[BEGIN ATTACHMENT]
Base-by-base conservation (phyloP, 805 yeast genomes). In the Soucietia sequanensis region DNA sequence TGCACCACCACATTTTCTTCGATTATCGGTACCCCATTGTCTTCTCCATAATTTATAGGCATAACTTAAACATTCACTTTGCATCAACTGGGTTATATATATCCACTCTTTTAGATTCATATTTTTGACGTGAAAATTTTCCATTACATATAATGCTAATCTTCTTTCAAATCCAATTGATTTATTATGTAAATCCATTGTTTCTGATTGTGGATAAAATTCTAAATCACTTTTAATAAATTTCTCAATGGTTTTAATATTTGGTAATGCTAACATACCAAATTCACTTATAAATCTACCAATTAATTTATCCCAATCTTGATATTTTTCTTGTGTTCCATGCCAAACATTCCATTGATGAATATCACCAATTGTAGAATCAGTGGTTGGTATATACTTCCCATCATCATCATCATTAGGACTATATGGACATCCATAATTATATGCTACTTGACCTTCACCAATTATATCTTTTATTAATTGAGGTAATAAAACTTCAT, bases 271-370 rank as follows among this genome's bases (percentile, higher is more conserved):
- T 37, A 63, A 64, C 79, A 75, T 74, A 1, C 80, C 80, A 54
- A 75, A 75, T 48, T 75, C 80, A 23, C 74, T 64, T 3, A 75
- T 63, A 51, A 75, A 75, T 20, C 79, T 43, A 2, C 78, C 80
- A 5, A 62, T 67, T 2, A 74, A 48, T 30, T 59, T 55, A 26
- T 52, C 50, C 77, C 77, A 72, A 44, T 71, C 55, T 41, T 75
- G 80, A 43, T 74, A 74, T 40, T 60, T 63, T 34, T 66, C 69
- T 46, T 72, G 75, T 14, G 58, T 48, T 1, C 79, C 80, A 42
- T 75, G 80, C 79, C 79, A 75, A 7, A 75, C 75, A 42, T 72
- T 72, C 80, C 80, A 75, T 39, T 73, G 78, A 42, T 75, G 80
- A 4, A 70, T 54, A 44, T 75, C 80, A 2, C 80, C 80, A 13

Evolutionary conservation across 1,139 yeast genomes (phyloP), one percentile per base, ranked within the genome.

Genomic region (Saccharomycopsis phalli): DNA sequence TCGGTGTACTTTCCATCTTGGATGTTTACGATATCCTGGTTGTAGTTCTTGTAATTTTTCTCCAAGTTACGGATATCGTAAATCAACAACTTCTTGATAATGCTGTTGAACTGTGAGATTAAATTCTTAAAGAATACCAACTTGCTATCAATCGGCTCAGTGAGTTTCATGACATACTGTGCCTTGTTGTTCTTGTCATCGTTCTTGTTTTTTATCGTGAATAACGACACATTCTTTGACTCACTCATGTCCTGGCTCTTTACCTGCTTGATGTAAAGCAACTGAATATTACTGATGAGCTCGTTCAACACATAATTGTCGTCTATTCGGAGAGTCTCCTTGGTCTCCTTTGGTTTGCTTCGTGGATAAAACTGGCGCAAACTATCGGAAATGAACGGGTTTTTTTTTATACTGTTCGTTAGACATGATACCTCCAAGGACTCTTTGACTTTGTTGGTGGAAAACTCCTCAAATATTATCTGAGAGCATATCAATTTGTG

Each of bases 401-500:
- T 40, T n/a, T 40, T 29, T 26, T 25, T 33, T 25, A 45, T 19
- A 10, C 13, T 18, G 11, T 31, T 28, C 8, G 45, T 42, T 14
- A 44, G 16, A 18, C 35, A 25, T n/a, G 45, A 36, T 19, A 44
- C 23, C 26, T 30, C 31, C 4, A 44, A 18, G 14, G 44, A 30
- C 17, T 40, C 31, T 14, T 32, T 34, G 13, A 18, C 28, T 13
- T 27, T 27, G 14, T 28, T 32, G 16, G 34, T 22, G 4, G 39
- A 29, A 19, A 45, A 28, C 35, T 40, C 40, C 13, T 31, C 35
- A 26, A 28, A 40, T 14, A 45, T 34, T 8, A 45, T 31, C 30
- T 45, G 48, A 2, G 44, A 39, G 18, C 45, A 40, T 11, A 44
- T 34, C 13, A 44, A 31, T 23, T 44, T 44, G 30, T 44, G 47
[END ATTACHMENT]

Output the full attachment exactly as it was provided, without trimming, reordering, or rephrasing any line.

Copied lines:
Base-by-base conservation (phyloP, 805 yeast genomes). In the Soucietia sequanensis region DNA sequence TGCACCACCACATTTTCTTCGATTATCGGTACCCCATTGTCTTCTCCATAATTTATAGGCATAACTTAAACATTCACTTTGCATCAACTGGGTTATATATATCCACTCTTTTAGATTCATATTTTTGACGTGAAAATTTTCCATTACATATAATGCTAATCTTCTTTCAAATCCAATTGATTTATTATGTAAATCCATTGTTTCTGATTGTGGATAAAATTCTAAATCACTTTTAATAAATTTCTCAATGGTTTTAATATTTGGTAATGCTAACATACCAAATTCACTTATAAATCTACCAATTAATTTATCCCAATCTTGATATTTTTCTTGTGTTCCATGCCAAACATTCCATTGATGAATATCACCAATTGTAGAATCAGTGGTTGGTATATACTTCCCATCATCATCATCATTAGGACTATATGGACATCCATAATTATATGCTACTTGACCTTCACCAATTATATCTTTTATTAATTGAGGTAATAAAACTTCAT, bases 271-370 rank as follows among this genome's bases (percentile, higher is more conserved):
- T 37, A 63, A 64, C 79, A 75, T 74, A 1, C 80, C 80, A 54
- A 75, A 75, T 48, T 75, C 80, A 23, C 74, T 64, T 3, A 75
- T 63, A 51, A 75, A 75, T 20, C 79, T 43, A 2, C 78, C 80
- A 5, A 62, T 67, T 2, A 74, A 48, T 30, T 59, T 55, A 26
- T 52, C 50, C 77, C 77, A 72, A 44, T 71, C 55, T 41, T 75
- G 80, A 43, T 74, A 74, T 40, T 60, T 63, T 34, T 66, C 69
- T 46, T 72, G 75, T 14, G 58, T 48, T 1, C 79, C 80, A 42
- T 75, G 80, C 79, C 79, A 75, A 7, A 75, C 75, A 42, T 72
- T 72, C 80, C 80, A 75, T 39, T 73, G 78, A 42, T 75, G 80
- A 4, A 70, T 54, A 44, T 75, C 80, A 2, C 80, C 80, A 13

Evolutionary conservation across 1,139 yeast genomes (phyloP), one percentile per base, ranked within the genome.

Genomic region (Saccharomycopsis phalli): DNA sequence TCGGTGTACTTTCCATCTTGGATGTTTACGATATCCTGGTTGTAGTTCTTGTAATTTTTCTCCAAGTTACGGATATCGTAAATCAACAACTTCTTGATAATGCTGTTGAACTGTGAGATTAAATTCTTAAAGAATACCAACTTGCTATCAATCGGCTCAGTGAGTTTCATGACATACTGTGCCTTGTTGTTCTTGTCATCGTTCTTGTTTTTTATCGTGAATAACGACACATTCTTTGACTCACTCATGTCCTGGCTCTTTACCTGCTTGATGTAAAGCAACTGAATATTACTGATGAGCTCGTTCAACACATAATTGTCGTCTATTCGGAGAGTCTCCTTGGTCTCCTTTGGTTTGCTTCGTGGATAAAACTGGCGCAAACTATCGGAAATGAACGGGTTTTTTTTTATACTGTTCGTTAGACATGATACCTCCAAGGACTCTTTGACTTTGTTGGTGGAAAACTCCTCAAATATTATCTGAGAGCATATCAATTTGTG

Each of bases 401-500:
- T 40, T n/a, T 40, T 29, T 26, T 25, T 33, T 25, A 45, T 19
- A 10, C 13, T 18, G 11, T 31, T 28, C 8, G 45, T 42, T 14
- A 44, G 16, A 18, C 35, A 25, T n/a, G 45, A 36, T 19, A 44
- C 23, C 26, T 30, C 31, C 4, A 44, A 18, G 14, G 44, A 30
- C 17, T 40, C 31, T 14, T 32, T 34, G 13, A 18, C 28, T 13
- T 27, T 27, G 14, T 28, T 32, G 16, G 34, T 22, G 4, G 39
- A 29, A 19, A 45, A 28, C 35, T 40, C 40, C 13, T 31, C 35
- A 26, A 28, A 40, T 14, A 45, T 34, T 8, A 45, T 31, C 30
- T 45, G 48, A 2, G 44, A 39, G 18, C 45, A 40, T 11, A 44
- T 34, C 13, A 44, A 31, T 23, T 44, T 44, G 30, T 44, G 47